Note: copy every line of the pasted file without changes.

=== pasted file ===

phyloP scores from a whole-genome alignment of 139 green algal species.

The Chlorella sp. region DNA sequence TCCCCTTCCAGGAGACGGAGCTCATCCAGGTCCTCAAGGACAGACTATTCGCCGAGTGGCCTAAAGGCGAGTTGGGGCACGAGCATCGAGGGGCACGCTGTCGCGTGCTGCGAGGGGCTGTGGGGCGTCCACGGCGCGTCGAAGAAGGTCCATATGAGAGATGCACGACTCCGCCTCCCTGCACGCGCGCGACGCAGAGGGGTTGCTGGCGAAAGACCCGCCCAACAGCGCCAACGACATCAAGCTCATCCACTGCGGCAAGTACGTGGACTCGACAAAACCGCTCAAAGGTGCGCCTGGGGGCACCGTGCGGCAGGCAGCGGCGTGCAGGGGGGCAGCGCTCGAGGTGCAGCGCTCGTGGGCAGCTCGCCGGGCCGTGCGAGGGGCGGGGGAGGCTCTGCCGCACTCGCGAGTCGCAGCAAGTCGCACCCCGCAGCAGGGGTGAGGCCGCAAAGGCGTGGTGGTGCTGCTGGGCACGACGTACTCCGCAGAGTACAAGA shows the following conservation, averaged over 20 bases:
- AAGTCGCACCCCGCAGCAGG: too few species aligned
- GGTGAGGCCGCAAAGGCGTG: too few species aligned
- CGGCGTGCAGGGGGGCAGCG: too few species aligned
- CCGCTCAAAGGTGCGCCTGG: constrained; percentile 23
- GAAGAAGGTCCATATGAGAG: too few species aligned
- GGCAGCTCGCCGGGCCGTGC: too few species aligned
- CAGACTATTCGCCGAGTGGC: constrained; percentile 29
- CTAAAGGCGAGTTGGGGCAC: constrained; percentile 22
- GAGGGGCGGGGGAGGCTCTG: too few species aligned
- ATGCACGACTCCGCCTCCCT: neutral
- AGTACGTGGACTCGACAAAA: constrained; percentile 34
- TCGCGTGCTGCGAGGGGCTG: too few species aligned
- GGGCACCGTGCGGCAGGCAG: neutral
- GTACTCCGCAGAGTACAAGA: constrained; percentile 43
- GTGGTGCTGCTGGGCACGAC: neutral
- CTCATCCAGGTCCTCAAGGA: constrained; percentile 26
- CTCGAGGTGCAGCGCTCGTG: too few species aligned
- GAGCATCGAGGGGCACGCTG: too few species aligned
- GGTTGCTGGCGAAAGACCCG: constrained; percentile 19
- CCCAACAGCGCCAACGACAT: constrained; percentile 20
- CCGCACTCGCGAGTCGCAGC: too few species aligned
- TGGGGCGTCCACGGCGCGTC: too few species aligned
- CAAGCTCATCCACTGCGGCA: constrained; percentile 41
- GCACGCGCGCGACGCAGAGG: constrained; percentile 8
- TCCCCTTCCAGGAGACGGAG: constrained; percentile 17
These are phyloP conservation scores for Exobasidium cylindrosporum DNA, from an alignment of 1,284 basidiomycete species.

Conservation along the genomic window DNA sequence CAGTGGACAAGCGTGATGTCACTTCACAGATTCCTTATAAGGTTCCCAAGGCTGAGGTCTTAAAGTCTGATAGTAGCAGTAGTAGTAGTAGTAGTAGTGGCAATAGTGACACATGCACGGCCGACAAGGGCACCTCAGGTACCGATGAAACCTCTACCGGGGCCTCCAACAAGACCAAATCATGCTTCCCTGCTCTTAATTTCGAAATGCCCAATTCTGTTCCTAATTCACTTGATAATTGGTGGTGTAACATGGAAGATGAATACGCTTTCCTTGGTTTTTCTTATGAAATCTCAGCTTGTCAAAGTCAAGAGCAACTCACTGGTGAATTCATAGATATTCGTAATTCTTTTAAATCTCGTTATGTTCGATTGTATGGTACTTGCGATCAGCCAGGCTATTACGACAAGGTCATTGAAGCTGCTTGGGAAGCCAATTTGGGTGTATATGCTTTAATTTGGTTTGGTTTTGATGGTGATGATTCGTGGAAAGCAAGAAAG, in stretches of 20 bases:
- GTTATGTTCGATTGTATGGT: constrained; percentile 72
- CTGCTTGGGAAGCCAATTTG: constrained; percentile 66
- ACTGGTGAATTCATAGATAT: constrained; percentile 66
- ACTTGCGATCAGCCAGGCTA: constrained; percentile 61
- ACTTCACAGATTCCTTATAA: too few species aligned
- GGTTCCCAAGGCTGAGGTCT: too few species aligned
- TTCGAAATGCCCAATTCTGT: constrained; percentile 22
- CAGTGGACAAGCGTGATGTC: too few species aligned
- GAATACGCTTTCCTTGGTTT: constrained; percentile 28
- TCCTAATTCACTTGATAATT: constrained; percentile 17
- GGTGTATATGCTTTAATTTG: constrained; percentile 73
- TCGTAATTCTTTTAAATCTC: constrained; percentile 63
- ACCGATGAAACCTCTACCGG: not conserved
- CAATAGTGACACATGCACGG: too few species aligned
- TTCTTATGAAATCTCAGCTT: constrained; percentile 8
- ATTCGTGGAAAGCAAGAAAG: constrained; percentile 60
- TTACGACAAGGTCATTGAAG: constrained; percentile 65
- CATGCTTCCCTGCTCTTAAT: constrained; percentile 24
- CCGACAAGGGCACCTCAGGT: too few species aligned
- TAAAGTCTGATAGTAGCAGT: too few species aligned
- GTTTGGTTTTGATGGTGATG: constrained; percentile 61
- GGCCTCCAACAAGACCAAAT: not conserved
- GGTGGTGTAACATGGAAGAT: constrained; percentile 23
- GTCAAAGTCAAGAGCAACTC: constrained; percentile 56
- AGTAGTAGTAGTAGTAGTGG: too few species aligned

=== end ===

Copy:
phyloP scores from a whole-genome alignment of 139 green algal species.

The Chlorella sp. region DNA sequence TCCCCTTCCAGGAGACGGAGCTCATCCAGGTCCTCAAGGACAGACTATTCGCCGAGTGGCCTAAAGGCGAGTTGGGGCACGAGCATCGAGGGGCACGCTGTCGCGTGCTGCGAGGGGCTGTGGGGCGTCCACGGCGCGTCGAAGAAGGTCCATATGAGAGATGCACGACTCCGCCTCCCTGCACGCGCGCGACGCAGAGGGGTTGCTGGCGAAAGACCCGCCCAACAGCGCCAACGACATCAAGCTCATCCACTGCGGCAAGTACGTGGACTCGACAAAACCGCTCAAAGGTGCGCCTGGGGGCACCGTGCGGCAGGCAGCGGCGTGCAGGGGGGCAGCGCTCGAGGTGCAGCGCTCGTGGGCAGCTCGCCGGGCCGTGCGAGGGGCGGGGGAGGCTCTGCCGCACTCGCGAGTCGCAGCAAGTCGCACCCCGCAGCAGGGGTGAGGCCGCAAAGGCGTGGTGGTGCTGCTGGGCACGACGTACTCCGCAGAGTACAAGA shows the following conservation, averaged over 20 bases:
- AAGTCGCACCCCGCAGCAGG: too few species aligned
- GGTGAGGCCGCAAAGGCGTG: too few species aligned
- CGGCGTGCAGGGGGGCAGCG: too few species aligned
- CCGCTCAAAGGTGCGCCTGG: constrained; percentile 23
- GAAGAAGGTCCATATGAGAG: too few species aligned
- GGCAGCTCGCCGGGCCGTGC: too few species aligned
- CAGACTATTCGCCGAGTGGC: constrained; percentile 29
- CTAAAGGCGAGTTGGGGCAC: constrained; percentile 22
- GAGGGGCGGGGGAGGCTCTG: too few species aligned
- ATGCACGACTCCGCCTCCCT: neutral
- AGTACGTGGACTCGACAAAA: constrained; percentile 34
- TCGCGTGCTGCGAGGGGCTG: too few species aligned
- GGGCACCGTGCGGCAGGCAG: neutral
- GTACTCCGCAGAGTACAAGA: constrained; percentile 43
- GTGGTGCTGCTGGGCACGAC: neutral
- CTCATCCAGGTCCTCAAGGA: constrained; percentile 26
- CTCGAGGTGCAGCGCTCGTG: too few species aligned
- GAGCATCGAGGGGCACGCTG: too few species aligned
- GGTTGCTGGCGAAAGACCCG: constrained; percentile 19
- CCCAACAGCGCCAACGACAT: constrained; percentile 20
- CCGCACTCGCGAGTCGCAGC: too few species aligned
- TGGGGCGTCCACGGCGCGTC: too few species aligned
- CAAGCTCATCCACTGCGGCA: constrained; percentile 41
- GCACGCGCGCGACGCAGAGG: constrained; percentile 8
- TCCCCTTCCAGGAGACGGAG: constrained; percentile 17
These are phyloP conservation scores for Exobasidium cylindrosporum DNA, from an alignment of 1,284 basidiomycete species.

Conservation along the genomic window DNA sequence CAGTGGACAAGCGTGATGTCACTTCACAGATTCCTTATAAGGTTCCCAAGGCTGAGGTCTTAAAGTCTGATAGTAGCAGTAGTAGTAGTAGTAGTAGTGGCAATAGTGACACATGCACGGCCGACAAGGGCACCTCAGGTACCGATGAAACCTCTACCGGGGCCTCCAACAAGACCAAATCATGCTTCCCTGCTCTTAATTTCGAAATGCCCAATTCTGTTCCTAATTCACTTGATAATTGGTGGTGTAACATGGAAGATGAATACGCTTTCCTTGGTTTTTCTTATGAAATCTCAGCTTGTCAAAGTCAAGAGCAACTCACTGGTGAATTCATAGATATTCGTAATTCTTTTAAATCTCGTTATGTTCGATTGTATGGTACTTGCGATCAGCCAGGCTATTACGACAAGGTCATTGAAGCTGCTTGGGAAGCCAATTTGGGTGTATATGCTTTAATTTGGTTTGGTTTTGATGGTGATGATTCGTGGAAAGCAAGAAAG, in stretches of 20 bases:
- GTTATGTTCGATTGTATGGT: constrained; percentile 72
- CTGCTTGGGAAGCCAATTTG: constrained; percentile 66
- ACTGGTGAATTCATAGATAT: constrained; percentile 66
- ACTTGCGATCAGCCAGGCTA: constrained; percentile 61
- ACTTCACAGATTCCTTATAA: too few species aligned
- GGTTCCCAAGGCTGAGGTCT: too few species aligned
- TTCGAAATGCCCAATTCTGT: constrained; percentile 22
- CAGTGGACAAGCGTGATGTC: too few species aligned
- GAATACGCTTTCCTTGGTTT: constrained; percentile 28
- TCCTAATTCACTTGATAATT: constrained; percentile 17
- GGTGTATATGCTTTAATTTG: constrained; percentile 73
- TCGTAATTCTTTTAAATCTC: constrained; percentile 63
- ACCGATGAAACCTCTACCGG: not conserved
- CAATAGTGACACATGCACGG: too few species aligned
- TTCTTATGAAATCTCAGCTT: constrained; percentile 8
- ATTCGTGGAAAGCAAGAAAG: constrained; percentile 60
- TTACGACAAGGTCATTGAAG: constrained; percentile 65
- CATGCTTCCCTGCTCTTAAT: constrained; percentile 24
- CCGACAAGGGCACCTCAGGT: too few species aligned
- TAAAGTCTGATAGTAGCAGT: too few species aligned
- GTTTGGTTTTGATGGTGATG: constrained; percentile 61
- GGCCTCCAACAAGACCAAAT: not conserved
- GGTGGTGTAACATGGAAGAT: constrained; percentile 23
- GTCAAAGTCAAGAGCAACTC: constrained; percentile 56
- AGTAGTAGTAGTAGTAGTGG: too few species aligned